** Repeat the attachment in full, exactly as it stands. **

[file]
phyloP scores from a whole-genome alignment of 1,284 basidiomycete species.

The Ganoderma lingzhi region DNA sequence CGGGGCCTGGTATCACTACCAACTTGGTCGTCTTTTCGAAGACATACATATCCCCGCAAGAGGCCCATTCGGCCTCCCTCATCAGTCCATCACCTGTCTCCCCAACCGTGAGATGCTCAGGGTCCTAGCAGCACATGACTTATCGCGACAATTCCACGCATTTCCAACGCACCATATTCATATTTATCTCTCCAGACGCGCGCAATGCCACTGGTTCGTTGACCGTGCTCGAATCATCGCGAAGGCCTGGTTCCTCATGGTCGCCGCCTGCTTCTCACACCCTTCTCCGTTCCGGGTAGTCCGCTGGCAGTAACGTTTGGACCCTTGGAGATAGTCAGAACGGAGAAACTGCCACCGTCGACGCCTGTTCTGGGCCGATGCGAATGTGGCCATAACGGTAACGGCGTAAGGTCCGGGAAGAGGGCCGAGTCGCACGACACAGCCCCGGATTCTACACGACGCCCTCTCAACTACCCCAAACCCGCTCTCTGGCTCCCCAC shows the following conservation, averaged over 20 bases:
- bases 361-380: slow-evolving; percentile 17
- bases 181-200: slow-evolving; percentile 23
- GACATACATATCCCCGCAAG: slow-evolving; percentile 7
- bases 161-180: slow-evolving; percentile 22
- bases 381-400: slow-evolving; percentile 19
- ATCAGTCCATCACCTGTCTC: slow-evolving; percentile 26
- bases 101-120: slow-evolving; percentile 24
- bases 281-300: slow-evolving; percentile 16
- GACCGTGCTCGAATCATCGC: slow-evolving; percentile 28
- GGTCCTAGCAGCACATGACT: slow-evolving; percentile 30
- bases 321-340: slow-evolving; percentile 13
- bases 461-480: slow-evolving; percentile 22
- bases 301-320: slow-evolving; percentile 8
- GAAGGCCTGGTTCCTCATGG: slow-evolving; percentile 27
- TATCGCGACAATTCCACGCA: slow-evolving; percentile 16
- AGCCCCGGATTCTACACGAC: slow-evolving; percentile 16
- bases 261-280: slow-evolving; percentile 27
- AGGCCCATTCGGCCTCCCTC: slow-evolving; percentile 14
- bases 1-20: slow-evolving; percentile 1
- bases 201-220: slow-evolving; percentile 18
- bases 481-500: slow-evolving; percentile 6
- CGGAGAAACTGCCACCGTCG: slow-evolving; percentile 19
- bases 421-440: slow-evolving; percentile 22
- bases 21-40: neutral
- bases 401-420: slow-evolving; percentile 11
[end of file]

phyloP scores from a whole-genome alignment of 1,284 basidiomycete species.

The Ganoderma lingzhi region DNA sequence CGGGGCCTGGTATCACTACCAACTTGGTCGTCTTTTCGAAGACATACATATCCCCGCAAGAGGCCCATTCGGCCTCCCTCATCAGTCCATCACCTGTCTCCCCAACCGTGAGATGCTCAGGGTCCTAGCAGCACATGACTTATCGCGACAATTCCACGCATTTCCAACGCACCATATTCATATTTATCTCTCCAGACGCGCGCAATGCCACTGGTTCGTTGACCGTGCTCGAATCATCGCGAAGGCCTGGTTCCTCATGGTCGCCGCCTGCTTCTCACACCCTTCTCCGTTCCGGGTAGTCCGCTGGCAGTAACGTTTGGACCCTTGGAGATAGTCAGAACGGAGAAACTGCCACCGTCGACGCCTGTTCTGGGCCGATGCGAATGTGGCCATAACGGTAACGGCGTAAGGTCCGGGAAGAGGGCCGAGTCGCACGACACAGCCCCGGATTCTACACGACGCCCTCTCAACTACCCCAAACCCGCTCTCTGGCTCCCCAC shows the following conservation, averaged over 20 bases:
- bases 361-380: slow-evolving; percentile 17
- bases 181-200: slow-evolving; percentile 23
- GACATACATATCCCCGCAAG: slow-evolving; percentile 7
- bases 161-180: slow-evolving; percentile 22
- bases 381-400: slow-evolving; percentile 19
- ATCAGTCCATCACCTGTCTC: slow-evolving; percentile 26
- bases 101-120: slow-evolving; percentile 24
- bases 281-300: slow-evolving; percentile 16
- GACCGTGCTCGAATCATCGC: slow-evolving; percentile 28
- GGTCCTAGCAGCACATGACT: slow-evolving; percentile 30
- bases 321-340: slow-evolving; percentile 13
- bases 461-480: slow-evolving; percentile 22
- bases 301-320: slow-evolving; percentile 8
- GAAGGCCTGGTTCCTCATGG: slow-evolving; percentile 27
- TATCGCGACAATTCCACGCA: slow-evolving; percentile 16
- AGCCCCGGATTCTACACGAC: slow-evolving; percentile 16
- bases 261-280: slow-evolving; percentile 27
- AGGCCCATTCGGCCTCCCTC: slow-evolving; percentile 14
- bases 1-20: slow-evolving; percentile 1
- bases 201-220: slow-evolving; percentile 18
- bases 481-500: slow-evolving; percentile 6
- CGGAGAAACTGCCACCGTCG: slow-evolving; percentile 19
- bases 421-440: slow-evolving; percentile 22
- bases 21-40: neutral
- bases 401-420: slow-evolving; percentile 11